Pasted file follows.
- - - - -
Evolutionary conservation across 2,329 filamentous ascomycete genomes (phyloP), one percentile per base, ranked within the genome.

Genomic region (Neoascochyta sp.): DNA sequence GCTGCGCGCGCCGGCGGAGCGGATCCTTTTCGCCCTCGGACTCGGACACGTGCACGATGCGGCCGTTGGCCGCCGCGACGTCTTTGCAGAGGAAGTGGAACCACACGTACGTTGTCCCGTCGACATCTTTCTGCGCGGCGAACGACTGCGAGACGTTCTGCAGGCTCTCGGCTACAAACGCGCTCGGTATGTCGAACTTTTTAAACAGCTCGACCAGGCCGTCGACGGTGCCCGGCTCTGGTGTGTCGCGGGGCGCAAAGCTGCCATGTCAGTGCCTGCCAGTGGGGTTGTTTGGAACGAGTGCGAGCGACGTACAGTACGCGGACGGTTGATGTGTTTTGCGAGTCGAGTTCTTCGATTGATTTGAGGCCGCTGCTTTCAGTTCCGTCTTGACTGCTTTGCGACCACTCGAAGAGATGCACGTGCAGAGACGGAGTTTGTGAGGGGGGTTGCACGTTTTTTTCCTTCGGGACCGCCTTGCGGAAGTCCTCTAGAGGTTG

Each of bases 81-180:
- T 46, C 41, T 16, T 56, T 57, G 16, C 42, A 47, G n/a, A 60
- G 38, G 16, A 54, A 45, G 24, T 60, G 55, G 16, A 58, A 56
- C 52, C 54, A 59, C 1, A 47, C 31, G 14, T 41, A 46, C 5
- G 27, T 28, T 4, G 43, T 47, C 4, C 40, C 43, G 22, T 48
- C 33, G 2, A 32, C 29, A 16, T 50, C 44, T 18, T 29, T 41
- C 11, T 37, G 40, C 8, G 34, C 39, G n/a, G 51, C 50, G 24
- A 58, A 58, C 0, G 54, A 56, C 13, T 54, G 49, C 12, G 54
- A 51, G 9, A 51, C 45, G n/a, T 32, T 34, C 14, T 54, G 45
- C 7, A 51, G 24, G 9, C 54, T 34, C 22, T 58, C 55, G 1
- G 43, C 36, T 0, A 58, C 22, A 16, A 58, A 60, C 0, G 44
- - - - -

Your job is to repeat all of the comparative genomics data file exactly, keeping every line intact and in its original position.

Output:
Evolutionary conservation across 2,329 filamentous ascomycete genomes (phyloP), one percentile per base, ranked within the genome.

Genomic region (Neoascochyta sp.): DNA sequence GCTGCGCGCGCCGGCGGAGCGGATCCTTTTCGCCCTCGGACTCGGACACGTGCACGATGCGGCCGTTGGCCGCCGCGACGTCTTTGCAGAGGAAGTGGAACCACACGTACGTTGTCCCGTCGACATCTTTCTGCGCGGCGAACGACTGCGAGACGTTCTGCAGGCTCTCGGCTACAAACGCGCTCGGTATGTCGAACTTTTTAAACAGCTCGACCAGGCCGTCGACGGTGCCCGGCTCTGGTGTGTCGCGGGGCGCAAAGCTGCCATGTCAGTGCCTGCCAGTGGGGTTGTTTGGAACGAGTGCGAGCGACGTACAGTACGCGGACGGTTGATGTGTTTTGCGAGTCGAGTTCTTCGATTGATTTGAGGCCGCTGCTTTCAGTTCCGTCTTGACTGCTTTGCGACCACTCGAAGAGATGCACGTGCAGAGACGGAGTTTGTGAGGGGGGTTGCACGTTTTTTTCCTTCGGGACCGCCTTGCGGAAGTCCTCTAGAGGTTG

Each of bases 81-180:
- T 46, C 41, T 16, T 56, T 57, G 16, C 42, A 47, G n/a, A 60
- G 38, G 16, A 54, A 45, G 24, T 60, G 55, G 16, A 58, A 56
- C 52, C 54, A 59, C 1, A 47, C 31, G 14, T 41, A 46, C 5
- G 27, T 28, T 4, G 43, T 47, C 4, C 40, C 43, G 22, T 48
- C 33, G 2, A 32, C 29, A 16, T 50, C 44, T 18, T 29, T 41
- C 11, T 37, G 40, C 8, G 34, C 39, G n/a, G 51, C 50, G 24
- A 58, A 58, C 0, G 54, A 56, C 13, T 54, G 49, C 12, G 54
- A 51, G 9, A 51, C 45, G n/a, T 32, T 34, C 14, T 54, G 45
- C 7, A 51, G 24, G 9, C 54, T 34, C 22, T 58, C 55, G 1
- G 43, C 36, T 0, A 58, C 22, A 16, A 58, A 60, C 0, G 44